How to Talk to Your Parents About Aging

There’s no easy way to broach the tough but inevitable conversations many of us will have to have with one

There’s no easy way to broach the tough but inevitable conversations many of us will have to have with one or both of our parents as they get older. But you can make the conversation more successful and less stressful. Gerontologist Alexis Abramson, PhD, author of The Caregiver’s Survival Handbook , says the mistake most people make is waiting until they are in the middle of a crisis to begin. “Have these conversations well in advance,” she says. “And don’t just show up with the problem. Come ready to provide solutions.” Below, three scripts to consider. Resources like the National Association of Area Agencies on Aging can also help.

The Problem: Dad is becoming a road hazard.

The Plan: Get him to turn in his keys—voluntarily—by enlisting the help of a trusted, objective third party, like the internist he’s been seeing for decades.

The Talk: Start by saying “A friend’s father just totaled his car, and when he went to the hospital, the doctor did some tests and said he absolutely shouldn’t be driving because of his vision.” Says Abramson, “It might just strike a chord. Then bring in the family doctor.”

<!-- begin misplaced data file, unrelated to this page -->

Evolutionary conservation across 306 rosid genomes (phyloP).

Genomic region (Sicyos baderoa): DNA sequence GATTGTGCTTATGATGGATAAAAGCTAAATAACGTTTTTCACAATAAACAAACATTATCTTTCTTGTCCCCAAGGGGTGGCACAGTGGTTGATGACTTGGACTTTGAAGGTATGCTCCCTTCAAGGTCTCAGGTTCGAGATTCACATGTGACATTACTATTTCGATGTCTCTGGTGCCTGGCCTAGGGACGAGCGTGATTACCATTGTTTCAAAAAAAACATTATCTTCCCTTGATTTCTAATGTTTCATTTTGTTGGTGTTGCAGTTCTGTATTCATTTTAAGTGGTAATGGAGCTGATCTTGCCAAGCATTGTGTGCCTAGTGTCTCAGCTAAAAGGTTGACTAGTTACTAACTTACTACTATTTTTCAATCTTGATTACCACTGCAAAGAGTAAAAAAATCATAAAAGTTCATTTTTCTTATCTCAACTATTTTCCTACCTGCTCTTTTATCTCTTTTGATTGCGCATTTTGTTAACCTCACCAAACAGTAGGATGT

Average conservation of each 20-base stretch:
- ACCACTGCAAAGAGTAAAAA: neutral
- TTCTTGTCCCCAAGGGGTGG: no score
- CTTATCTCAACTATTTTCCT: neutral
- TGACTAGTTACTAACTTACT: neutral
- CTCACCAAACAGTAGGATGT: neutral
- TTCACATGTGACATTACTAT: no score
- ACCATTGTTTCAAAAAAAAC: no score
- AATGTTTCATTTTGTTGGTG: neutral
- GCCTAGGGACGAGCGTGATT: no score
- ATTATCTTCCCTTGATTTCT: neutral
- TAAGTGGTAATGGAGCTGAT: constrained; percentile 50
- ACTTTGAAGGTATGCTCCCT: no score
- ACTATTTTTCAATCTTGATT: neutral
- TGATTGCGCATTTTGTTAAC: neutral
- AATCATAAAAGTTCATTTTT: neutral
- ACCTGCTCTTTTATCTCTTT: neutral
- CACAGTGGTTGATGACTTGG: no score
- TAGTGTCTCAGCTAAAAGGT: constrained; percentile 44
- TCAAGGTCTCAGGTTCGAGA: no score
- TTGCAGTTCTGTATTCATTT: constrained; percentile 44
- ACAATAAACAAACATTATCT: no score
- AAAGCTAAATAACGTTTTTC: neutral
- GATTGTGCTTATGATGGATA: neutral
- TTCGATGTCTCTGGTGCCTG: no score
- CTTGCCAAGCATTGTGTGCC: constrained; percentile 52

The Problem:
Mom, a widow, can’t handle the responsibilities of living alone in the house she and your father once shared.

The Plan: Find out what is most likely to positively influence her impression of a retirement residence. Water aerobics? A weekly mah-jongg game? Meals brought to her private garden? It’s all out there, says Abramson. “Find the right place with the right perks before you think about taking her to see it.”

The Talk: Say “I’m going with my friend Susie to have lunch with her mom, who lives in Assisted Living Paradise. Why don’t you come?” Stage the whole thing if you need to, Abramson says.

The Problem:
You have no clue what kind of estate planning (if any) your parents have put into place. Wills? Health proxies? Trusts?

The Plan: Ask for help with your own estate.

The Talk: Say “I’m looking at my estate planning, and I need some advice. Who should inherit my assets? What have you done to reduce inheritance taxes? I was reading an article about health proxies; do you guys have one? Or life insurance, long-term care? I could really use your expertise.” Pass on articles you’ve read. Ask “What do you think about this? Do you think it’s a good idea?”

Popular Videos

Reader's Digest
Originally Published in Reader's Digest